In 2013, if you want to stand out as a rapper, you have to be able to do more than just rap. It may sound ironic but it's true. If you're able to put together a few verses and can achieve some decent wordplay, that's just the start, because a countless number of people can do the same -- so you'll have to bring something else to the table. And that's where ex-Dip Set member Hell Rell and his latest mixtape, 'The Meyer Lansky Project,' come in.

On the 11-song release, Hell Rell proves that he's not a bad rapper and can put together words and images fairly well, but that's all he proves. He doesn't tell the listener what makes him special or unique, he just raps.

A perfect example of this is on the song 'Dealership,' where Rell talks about getting money and heading to the car dealer, and he basically says you're not a real person if you can't do this frequently.

What makes the song boring to listen to is that the subject matter has been covered over and over, and Rell doesn't add anything new to the topic. He just recycles the same car references and money-getting-rhymes that have been used forever.

And on 'Real N----,' Rell seems like he wants to express how street he is instead of expressing how good he is at rapping, which is a common mistake for MCs who speak a lot about street life. Again, there's nothing that the East Coast native does that shows he's bad at putting together words, but there's nothing on the tape that draws you in or gives you a reason to listen to him over other rappers.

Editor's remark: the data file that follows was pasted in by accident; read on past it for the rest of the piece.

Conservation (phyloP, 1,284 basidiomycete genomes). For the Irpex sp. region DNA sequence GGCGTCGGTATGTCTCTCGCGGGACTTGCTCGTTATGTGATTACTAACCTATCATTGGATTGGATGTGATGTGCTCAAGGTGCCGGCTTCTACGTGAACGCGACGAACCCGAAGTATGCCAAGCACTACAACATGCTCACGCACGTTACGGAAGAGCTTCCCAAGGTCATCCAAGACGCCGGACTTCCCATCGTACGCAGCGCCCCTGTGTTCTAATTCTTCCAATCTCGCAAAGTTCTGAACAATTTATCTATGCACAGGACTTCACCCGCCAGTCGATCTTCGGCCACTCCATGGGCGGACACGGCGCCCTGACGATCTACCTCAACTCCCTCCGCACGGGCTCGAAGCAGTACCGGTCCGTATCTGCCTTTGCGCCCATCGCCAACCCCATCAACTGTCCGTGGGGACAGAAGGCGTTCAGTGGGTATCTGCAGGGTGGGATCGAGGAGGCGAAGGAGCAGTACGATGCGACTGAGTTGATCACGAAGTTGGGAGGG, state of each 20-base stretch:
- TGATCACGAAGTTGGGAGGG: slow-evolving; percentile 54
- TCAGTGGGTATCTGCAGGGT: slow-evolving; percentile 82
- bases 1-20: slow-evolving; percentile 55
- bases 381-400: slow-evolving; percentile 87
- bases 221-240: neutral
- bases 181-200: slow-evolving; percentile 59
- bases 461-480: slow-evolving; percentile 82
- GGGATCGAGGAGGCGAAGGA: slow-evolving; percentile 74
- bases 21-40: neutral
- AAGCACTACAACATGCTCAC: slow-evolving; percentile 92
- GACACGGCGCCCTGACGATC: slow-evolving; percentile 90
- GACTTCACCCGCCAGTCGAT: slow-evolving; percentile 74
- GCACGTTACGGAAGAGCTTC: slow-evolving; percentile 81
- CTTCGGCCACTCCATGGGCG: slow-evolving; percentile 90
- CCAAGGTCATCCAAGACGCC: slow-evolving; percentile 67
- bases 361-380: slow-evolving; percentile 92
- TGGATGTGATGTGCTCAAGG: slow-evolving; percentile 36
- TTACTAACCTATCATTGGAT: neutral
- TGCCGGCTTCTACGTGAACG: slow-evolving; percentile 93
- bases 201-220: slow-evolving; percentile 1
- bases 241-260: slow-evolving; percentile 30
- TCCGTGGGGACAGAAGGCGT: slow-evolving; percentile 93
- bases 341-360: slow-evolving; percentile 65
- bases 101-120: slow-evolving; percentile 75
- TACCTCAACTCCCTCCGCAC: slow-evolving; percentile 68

The producers on 'The Meyer Lansky Project' aren't listed, but musically, listeners should expect hard East Coast sounds, which work well against Rell's hardened delivery. The only features on the project are from the rappers T Ro and Lambo, but just like Rell, they seem to be more concerned with showing how street they are, instead of showing how skilled they are in the booth.

But there are a few good moments on the tape, like on the songs 'Black Mob' and 'Work Freestyle,' where it seems like the Bronx MC is most comfortable because he's spitting  about his day-to-day lifestyle and what he wants to accomplish in the future.

And on 'Rap N----s,' Rell uses a traditional southern flow that shows he can go off the script without losing intensity.

If you're a Hell Rell Fan and you already have his previous releases, there's no reason why you shouldn't get this one, because it's just more of what he typically does. New listeners will probably suffer though, because there just isn't anything that stands out about the project. It would be in Rell's best interest to bring something new to the rap table, especially if he wants to separate himself from every other rhymer who spits about the same stuff that he does.



More From